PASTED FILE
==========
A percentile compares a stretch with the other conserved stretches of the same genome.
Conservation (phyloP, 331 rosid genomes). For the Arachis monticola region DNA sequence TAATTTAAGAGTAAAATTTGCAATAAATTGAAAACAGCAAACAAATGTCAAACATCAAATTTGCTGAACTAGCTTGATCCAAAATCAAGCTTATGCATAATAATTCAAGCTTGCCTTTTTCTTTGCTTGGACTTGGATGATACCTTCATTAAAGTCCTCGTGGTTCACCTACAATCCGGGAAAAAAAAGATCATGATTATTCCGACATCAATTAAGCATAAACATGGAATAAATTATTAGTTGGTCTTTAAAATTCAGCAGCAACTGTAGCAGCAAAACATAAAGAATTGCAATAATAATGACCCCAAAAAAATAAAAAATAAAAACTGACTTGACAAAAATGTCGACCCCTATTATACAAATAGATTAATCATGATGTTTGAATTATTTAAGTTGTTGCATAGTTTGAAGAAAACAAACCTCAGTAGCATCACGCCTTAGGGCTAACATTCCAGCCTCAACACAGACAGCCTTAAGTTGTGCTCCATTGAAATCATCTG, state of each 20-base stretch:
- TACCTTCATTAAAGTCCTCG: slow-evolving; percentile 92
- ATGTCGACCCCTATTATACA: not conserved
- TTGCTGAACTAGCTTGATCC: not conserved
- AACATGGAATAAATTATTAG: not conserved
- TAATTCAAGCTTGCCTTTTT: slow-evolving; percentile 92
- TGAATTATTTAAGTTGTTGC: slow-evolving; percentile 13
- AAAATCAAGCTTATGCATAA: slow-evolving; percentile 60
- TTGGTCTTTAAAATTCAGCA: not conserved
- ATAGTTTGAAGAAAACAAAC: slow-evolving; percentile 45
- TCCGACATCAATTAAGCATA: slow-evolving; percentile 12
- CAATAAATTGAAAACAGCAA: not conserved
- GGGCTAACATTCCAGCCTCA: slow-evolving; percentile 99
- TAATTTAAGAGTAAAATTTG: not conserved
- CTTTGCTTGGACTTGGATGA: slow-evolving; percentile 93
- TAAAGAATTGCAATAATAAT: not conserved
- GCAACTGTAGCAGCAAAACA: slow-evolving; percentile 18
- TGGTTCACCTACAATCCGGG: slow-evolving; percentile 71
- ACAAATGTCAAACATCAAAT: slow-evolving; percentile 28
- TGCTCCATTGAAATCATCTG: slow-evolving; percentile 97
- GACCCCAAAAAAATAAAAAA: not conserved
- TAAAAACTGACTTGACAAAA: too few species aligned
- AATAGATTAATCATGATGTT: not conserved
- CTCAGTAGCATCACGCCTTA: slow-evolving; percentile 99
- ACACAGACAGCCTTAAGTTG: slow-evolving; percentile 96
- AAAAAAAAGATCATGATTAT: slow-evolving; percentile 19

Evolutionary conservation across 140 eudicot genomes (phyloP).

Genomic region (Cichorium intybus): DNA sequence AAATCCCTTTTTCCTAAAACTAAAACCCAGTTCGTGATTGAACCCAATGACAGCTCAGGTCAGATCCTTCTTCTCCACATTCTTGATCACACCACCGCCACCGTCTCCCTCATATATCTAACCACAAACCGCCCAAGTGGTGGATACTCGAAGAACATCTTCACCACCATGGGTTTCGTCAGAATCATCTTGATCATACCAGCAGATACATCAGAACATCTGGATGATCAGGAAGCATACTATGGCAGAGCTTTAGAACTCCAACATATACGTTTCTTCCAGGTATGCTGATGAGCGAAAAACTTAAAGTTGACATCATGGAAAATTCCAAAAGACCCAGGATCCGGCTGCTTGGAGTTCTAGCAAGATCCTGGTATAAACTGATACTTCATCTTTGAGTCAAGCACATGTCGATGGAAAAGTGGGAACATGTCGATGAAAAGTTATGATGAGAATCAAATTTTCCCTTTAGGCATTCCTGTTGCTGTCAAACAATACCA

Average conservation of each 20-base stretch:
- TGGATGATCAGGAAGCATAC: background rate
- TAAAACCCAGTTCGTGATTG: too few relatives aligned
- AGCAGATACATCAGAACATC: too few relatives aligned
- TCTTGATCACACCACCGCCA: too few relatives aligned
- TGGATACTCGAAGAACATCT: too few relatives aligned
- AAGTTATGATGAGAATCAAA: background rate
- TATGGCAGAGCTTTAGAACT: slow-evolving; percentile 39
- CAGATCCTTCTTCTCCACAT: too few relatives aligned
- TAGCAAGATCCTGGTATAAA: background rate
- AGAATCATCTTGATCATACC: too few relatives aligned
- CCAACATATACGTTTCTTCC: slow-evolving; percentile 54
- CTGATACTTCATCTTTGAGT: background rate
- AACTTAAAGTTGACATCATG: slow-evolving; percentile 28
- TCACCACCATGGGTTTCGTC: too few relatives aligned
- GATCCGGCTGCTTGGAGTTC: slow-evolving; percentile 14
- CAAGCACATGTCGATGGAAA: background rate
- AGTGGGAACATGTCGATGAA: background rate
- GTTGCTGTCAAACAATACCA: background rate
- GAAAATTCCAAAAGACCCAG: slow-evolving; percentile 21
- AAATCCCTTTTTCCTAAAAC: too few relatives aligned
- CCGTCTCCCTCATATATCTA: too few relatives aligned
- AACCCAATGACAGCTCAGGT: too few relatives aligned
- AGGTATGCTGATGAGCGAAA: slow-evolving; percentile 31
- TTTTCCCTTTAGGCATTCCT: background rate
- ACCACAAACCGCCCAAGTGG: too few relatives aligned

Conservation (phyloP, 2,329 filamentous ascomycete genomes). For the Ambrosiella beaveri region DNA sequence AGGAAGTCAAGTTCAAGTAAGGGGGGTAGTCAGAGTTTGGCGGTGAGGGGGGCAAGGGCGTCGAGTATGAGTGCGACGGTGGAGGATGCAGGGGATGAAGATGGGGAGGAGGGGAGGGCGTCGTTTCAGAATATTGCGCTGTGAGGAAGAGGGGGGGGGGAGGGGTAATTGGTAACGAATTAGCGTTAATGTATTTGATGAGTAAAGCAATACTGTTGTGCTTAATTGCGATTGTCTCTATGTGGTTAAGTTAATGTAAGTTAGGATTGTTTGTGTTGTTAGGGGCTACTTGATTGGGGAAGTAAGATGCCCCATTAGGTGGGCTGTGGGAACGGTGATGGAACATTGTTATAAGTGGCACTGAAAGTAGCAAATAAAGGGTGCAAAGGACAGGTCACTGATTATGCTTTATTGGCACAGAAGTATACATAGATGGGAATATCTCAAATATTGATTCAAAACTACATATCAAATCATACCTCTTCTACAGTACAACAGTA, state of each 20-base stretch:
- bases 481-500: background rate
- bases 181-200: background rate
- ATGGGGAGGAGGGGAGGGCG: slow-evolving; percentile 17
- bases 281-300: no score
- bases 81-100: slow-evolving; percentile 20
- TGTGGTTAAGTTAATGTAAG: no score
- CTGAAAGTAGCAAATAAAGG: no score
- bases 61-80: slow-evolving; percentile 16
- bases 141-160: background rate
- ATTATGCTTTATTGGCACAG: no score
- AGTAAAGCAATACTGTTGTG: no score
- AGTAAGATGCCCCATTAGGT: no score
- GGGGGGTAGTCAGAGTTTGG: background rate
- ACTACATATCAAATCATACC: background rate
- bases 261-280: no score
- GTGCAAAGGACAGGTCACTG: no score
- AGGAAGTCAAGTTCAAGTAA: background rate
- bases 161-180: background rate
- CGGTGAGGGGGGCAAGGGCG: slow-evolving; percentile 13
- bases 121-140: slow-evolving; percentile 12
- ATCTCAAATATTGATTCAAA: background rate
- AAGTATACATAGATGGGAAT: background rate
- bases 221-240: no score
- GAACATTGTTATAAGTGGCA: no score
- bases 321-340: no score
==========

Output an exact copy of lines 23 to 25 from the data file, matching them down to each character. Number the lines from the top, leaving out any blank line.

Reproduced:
- TAAAAACTGACTTGACAAAA: too few species aligned
- AATAGATTAATCATGATGTT: not conserved
- CTCAGTAGCATCACGCCTTA: slow-evolving; percentile 99